The bluish gloss on the upperparts identifies this as a Glossy Swiftlet. Cave Swiftlet, which McKinnon notes as occurring on Mount Kinabalu, has a greenish gloss to the upperparts. Hmm ... still not fully convinced this is the same as C.e.cyanoptila that we see in other parts of the country.

In the late afternoon I tried the top of the Liwagu Trail, which follows the river Liwagu. I came across a Whitehead's Broadbill nest, which, unfortunately for me, was unattended by any birds.

In my notebook I summarised the day thus: 'Slogged trails from dawn till dusk with scant reward!' I had expected Danum Valley to be hard, but actually, it was easy compared to this.

Thursday, June 14, 2007

Sabah trip, Day 9: 4th June, KK - Kinabalu Park

We set out for Kinabalu Park HQ at about 6am in a car we hired from John Nair. We were recommended to him by some other birders who'd used him, and indeed the car proved very good, and substantially cheaper than anyone else, RM120/day. John's main trade is a nature tour guide - we got a bit of gen from him about where to see certain birds in the Park, but he also does car hire as well. His contact is

Before leaving, we asked the way to the Park, and were told, in typical 'Chinese English', so I thought, to follow the 'Tamparuli Road'. I assumed this meant ' the temporary road' until I looked at the map and found there was indeed a place called Tamparuli!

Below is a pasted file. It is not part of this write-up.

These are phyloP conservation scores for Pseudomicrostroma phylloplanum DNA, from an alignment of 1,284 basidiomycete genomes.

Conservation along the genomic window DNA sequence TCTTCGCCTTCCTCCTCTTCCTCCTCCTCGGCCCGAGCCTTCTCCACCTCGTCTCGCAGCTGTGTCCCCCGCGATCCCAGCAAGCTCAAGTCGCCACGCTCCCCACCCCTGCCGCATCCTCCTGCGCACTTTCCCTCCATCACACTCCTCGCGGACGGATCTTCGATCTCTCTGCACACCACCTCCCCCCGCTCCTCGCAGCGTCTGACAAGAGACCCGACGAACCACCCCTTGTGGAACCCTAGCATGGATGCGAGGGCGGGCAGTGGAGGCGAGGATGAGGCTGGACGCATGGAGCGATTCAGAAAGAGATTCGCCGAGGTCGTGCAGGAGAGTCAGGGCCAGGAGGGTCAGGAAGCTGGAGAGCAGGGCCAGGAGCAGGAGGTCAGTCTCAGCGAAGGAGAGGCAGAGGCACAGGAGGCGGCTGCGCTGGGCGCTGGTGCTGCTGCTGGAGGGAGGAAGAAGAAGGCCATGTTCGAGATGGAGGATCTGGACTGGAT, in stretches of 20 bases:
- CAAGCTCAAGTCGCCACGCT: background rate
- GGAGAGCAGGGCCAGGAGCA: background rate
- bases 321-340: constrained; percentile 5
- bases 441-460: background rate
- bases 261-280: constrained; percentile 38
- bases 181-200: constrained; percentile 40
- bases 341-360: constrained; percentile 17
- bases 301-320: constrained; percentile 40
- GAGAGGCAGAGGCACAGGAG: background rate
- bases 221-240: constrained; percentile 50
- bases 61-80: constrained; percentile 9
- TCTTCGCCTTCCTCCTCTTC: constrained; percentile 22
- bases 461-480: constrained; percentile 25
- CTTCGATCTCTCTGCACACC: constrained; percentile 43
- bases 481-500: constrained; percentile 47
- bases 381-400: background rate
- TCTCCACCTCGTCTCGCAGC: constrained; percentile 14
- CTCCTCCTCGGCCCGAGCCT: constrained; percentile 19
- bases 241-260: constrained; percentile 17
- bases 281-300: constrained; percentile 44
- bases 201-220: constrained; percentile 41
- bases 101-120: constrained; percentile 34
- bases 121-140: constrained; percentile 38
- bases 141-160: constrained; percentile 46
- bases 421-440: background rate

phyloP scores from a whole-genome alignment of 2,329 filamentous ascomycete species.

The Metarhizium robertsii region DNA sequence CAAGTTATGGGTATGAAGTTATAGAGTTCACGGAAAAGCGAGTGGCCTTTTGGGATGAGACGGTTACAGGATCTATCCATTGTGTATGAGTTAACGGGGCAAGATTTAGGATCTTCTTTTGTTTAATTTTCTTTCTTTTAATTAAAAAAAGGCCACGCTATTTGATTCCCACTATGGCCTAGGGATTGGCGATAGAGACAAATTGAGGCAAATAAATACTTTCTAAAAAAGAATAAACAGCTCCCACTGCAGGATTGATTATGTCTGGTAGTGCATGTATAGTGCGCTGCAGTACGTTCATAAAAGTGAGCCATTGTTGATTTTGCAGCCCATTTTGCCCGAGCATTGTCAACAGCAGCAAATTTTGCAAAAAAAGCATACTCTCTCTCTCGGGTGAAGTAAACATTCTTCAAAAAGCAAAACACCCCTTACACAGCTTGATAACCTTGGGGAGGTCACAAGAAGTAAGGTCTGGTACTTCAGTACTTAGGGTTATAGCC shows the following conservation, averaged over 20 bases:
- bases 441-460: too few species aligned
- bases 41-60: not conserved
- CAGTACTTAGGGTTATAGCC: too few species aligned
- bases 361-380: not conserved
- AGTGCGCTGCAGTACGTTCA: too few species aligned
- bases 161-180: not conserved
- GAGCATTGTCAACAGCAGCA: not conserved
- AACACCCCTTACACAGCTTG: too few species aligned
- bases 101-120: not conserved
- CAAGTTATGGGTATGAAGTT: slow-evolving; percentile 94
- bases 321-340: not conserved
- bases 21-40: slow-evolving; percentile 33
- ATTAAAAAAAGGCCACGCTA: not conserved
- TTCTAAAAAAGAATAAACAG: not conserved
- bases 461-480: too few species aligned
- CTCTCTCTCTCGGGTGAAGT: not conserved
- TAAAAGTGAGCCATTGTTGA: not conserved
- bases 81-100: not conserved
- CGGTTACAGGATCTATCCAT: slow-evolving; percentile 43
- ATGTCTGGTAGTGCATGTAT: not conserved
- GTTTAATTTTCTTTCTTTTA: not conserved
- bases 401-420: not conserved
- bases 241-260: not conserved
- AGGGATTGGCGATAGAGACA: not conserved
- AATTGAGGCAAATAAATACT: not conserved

The trip to the park is about 88km and took us a leisurely 2 hours or so. Just before arriving at the Park entrance, we spotted a serpent eagle soaring in a valley off to our left. It wasn't a good place to pull the car over so we drove on, so we missed a potential Mountain Serpent Eagle. It was the only raptor we saw on this part of the trip!

A view of the peak from the south. The top of the impressive Kedamaian waterfall is visible at the centre of the picture.

Mount Kinabalu has a phenomenal level of endemism - species that occur nowhere else in the world. For example, there are 50 species of fern found only here, as well as 13 species of Nepenthes - the spectacular tropical pitcher plants. No bird species are endemic to the mountain, but the Park holds 17 bird species endemic to Borneo. I decided my top four target birds were the Whitehead's trio - Whitehead's Trogon, Whitehead's Broadbill and Whitehead's Spiderhunter - and the stunning Crimson-headed Partridge.